The photos below were taken in Japan and were scanned from my Hiroshima Grandmother Kono’s photo album.  I believe Uncle Suetaro gave them to her:

c-10-91a
Our family assumes the soldiers pictured were from Uncle Suetaro’s 41st Regiment. A 37mm anti-tank gun is behind them. On the backside, Uncle wrote “石手川ニテ、昭和18六月二十三日”, or “taken at Ishite River, June 23, 1943”. Ishite River is in the current Ehime Prefecture of Japan.
c-10-90
On the back side, Uncle Suetaro wrote, “温泉郡浅海村” or “Onsengun Asanamimura” as the location for this training exercise in Japan. We cannot tell if he is pictured. It is now part of the Ehime Prefecture. Dated August 19, 1943.

The 37mm anti-tank gun was manned by eleven men and was equipped with either wooden or steel wheels.  It could be broken down into four main parts so that it could be hauled by four mules or carried if need be.  It weighed about 220 pounds.  But it is easier said than done – imagine you are in a hilly jungle during the monsoons or in a swamp… and you’re hungry, thirsty or even wounded.

It was low profile, a typical Japanese design, meant to be fired in combat while prone or squatting.  It had a straight sight and a well supplied and trained team could fire a round every two seconds.  They were deployed, if possible, in groups of four guns.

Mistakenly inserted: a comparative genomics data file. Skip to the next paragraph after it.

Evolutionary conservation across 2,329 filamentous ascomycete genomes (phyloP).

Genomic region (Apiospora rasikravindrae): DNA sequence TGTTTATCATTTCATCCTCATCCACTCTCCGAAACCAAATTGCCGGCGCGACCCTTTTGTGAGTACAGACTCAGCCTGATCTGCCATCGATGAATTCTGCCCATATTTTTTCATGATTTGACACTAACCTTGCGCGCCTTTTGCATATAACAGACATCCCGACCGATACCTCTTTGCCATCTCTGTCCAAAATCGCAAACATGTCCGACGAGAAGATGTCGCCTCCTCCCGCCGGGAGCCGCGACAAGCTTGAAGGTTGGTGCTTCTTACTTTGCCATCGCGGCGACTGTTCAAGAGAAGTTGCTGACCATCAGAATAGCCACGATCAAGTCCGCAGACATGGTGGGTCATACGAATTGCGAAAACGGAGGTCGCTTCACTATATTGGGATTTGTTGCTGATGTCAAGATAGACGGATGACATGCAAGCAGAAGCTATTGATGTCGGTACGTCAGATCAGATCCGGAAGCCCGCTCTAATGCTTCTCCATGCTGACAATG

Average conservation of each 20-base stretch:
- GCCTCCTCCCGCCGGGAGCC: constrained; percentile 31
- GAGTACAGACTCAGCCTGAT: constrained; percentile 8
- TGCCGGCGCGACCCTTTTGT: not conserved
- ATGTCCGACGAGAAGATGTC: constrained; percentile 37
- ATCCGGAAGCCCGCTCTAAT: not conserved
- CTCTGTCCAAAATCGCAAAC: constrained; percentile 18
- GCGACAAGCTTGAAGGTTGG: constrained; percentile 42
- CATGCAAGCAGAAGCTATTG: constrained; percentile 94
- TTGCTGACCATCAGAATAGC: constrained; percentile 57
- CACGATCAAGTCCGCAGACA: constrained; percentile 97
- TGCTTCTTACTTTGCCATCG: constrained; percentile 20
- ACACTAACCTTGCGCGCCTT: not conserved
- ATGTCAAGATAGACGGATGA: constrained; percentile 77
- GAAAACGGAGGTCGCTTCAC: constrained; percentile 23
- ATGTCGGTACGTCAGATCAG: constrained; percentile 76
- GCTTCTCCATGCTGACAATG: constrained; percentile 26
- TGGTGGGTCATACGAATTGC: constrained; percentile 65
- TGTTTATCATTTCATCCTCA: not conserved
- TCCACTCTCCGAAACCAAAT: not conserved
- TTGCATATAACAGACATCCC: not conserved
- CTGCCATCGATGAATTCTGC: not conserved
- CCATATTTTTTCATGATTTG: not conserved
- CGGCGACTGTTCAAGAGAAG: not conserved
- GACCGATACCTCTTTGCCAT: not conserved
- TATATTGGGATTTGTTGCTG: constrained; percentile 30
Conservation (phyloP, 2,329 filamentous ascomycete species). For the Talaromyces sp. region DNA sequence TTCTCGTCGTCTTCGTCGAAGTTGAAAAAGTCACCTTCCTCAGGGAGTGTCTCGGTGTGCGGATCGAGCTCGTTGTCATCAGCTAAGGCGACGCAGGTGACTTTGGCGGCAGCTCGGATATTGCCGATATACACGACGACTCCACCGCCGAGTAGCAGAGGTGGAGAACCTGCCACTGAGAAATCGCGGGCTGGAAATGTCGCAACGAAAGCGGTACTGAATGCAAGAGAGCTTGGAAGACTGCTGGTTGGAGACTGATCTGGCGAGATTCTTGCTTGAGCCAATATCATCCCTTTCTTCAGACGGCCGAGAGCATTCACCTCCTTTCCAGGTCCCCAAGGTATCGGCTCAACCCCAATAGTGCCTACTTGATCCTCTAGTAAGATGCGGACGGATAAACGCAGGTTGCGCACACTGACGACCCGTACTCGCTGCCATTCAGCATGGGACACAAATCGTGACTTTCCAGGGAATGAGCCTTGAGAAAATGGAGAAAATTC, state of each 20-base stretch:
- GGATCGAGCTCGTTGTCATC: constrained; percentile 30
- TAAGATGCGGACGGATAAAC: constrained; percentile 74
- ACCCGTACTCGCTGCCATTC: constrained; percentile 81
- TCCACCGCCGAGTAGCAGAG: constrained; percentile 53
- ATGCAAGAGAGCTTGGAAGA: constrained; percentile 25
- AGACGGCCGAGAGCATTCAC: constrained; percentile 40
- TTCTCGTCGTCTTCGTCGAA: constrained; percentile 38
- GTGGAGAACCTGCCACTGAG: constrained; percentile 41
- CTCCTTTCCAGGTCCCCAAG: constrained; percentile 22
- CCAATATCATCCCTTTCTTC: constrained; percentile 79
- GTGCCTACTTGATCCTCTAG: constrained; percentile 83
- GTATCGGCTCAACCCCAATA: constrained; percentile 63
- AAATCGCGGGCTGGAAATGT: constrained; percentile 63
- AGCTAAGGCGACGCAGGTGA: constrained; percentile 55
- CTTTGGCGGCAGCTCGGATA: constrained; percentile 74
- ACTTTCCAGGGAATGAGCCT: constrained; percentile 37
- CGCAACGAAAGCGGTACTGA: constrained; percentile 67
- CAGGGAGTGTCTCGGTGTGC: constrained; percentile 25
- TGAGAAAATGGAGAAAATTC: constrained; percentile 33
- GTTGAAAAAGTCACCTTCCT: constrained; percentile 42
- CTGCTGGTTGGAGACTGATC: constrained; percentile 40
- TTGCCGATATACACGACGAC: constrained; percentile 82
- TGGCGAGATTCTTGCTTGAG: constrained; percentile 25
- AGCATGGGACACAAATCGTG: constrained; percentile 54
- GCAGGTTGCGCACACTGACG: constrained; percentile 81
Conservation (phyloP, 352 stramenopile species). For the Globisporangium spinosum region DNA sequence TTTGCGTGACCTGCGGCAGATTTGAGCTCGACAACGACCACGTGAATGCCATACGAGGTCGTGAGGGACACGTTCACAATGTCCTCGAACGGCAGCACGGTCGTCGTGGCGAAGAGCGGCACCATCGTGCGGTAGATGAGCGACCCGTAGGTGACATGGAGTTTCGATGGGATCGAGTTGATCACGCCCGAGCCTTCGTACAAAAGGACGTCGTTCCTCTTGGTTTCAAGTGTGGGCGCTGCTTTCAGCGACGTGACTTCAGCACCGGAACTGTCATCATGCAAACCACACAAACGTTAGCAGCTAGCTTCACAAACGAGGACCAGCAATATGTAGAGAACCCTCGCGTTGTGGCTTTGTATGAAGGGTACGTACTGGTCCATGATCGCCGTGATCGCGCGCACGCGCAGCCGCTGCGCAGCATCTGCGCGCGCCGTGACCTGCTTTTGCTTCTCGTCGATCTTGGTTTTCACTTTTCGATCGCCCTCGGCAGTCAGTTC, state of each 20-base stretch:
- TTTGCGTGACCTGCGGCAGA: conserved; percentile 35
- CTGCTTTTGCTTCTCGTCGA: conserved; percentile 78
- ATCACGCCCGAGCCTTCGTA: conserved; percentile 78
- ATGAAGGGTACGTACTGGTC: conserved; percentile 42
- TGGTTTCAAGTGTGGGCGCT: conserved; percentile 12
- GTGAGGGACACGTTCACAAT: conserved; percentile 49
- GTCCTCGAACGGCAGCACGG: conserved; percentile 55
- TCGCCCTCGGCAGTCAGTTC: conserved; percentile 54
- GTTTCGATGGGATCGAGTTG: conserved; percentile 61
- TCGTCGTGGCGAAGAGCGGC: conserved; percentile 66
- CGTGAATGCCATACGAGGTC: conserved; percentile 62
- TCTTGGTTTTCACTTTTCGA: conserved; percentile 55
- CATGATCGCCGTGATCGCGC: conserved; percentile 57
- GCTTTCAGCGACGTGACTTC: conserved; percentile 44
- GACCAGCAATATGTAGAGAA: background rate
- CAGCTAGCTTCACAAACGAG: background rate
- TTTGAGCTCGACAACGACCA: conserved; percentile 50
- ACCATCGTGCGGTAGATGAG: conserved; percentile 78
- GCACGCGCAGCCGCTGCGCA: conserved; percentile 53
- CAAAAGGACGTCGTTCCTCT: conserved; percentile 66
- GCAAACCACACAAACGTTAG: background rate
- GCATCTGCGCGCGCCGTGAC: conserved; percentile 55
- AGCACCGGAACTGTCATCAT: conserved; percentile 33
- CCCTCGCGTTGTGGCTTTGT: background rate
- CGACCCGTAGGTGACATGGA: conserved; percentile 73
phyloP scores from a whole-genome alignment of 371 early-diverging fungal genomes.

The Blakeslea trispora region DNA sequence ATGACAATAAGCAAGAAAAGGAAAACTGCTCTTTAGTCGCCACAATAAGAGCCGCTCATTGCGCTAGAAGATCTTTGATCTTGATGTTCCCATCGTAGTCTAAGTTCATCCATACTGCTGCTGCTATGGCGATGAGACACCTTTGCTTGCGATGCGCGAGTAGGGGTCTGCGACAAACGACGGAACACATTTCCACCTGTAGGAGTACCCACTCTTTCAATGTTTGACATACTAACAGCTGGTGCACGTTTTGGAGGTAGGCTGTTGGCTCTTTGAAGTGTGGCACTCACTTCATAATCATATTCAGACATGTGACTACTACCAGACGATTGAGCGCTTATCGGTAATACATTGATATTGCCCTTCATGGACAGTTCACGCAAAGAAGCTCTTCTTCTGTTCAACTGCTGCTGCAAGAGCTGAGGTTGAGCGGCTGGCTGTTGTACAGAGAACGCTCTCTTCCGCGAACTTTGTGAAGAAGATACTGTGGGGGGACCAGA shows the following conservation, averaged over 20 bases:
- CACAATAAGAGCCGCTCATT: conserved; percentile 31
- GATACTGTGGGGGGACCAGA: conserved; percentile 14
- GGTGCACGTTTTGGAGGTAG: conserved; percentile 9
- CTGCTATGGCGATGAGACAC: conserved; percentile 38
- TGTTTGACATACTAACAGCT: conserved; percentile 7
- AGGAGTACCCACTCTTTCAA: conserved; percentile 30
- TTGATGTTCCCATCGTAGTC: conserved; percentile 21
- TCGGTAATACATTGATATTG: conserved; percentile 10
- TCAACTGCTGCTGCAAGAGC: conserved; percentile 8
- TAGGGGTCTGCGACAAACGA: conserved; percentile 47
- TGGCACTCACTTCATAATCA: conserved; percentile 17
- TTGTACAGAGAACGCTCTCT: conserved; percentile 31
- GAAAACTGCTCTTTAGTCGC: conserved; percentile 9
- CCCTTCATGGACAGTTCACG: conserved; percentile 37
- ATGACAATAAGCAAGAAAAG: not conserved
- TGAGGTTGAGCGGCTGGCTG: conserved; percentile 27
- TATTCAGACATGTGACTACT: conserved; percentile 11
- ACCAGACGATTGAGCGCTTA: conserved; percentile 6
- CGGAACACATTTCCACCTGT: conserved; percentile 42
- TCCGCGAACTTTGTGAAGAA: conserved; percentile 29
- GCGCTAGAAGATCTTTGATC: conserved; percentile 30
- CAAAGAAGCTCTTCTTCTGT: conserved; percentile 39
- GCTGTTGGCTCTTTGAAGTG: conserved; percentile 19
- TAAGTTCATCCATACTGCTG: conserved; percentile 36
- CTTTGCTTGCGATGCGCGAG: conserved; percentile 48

________________________________

Combat

We believe, through Mr. Ota’s book, that Uncle Suetaro’s 41st Regiment was stationed in Pyongyang, Korea in early May, 1944. (Edit: 2/7/2015)

By this time, Japan’s control over the Philippines had begun to deteriorate.  The Allies were knocking on their doorstep.  The Imperial Japanese Navy was to lose tremendous naval assets in the Battle of the Philippine Sea in just a few weeks.  Filipino guerrillas were also attacking Japanese infrastructure from within.  The Japanese military believed that General MacArthur would begin his attacks and assault Mindanao in short order.

In response to that conclusion, The Japanese army reorganized and placed the infamous General Tomoyuki Yamashita in charge of the newly restructured 14th Area Army.  My uncle’s unit, the 41st Regiment, was then attached to the 14th Area Army.

By the end of May, Uncle Suetaro and his 41st Regiment were on Leyte.

He was on his journey to his death.

To be continued in Part 2.  Please click here.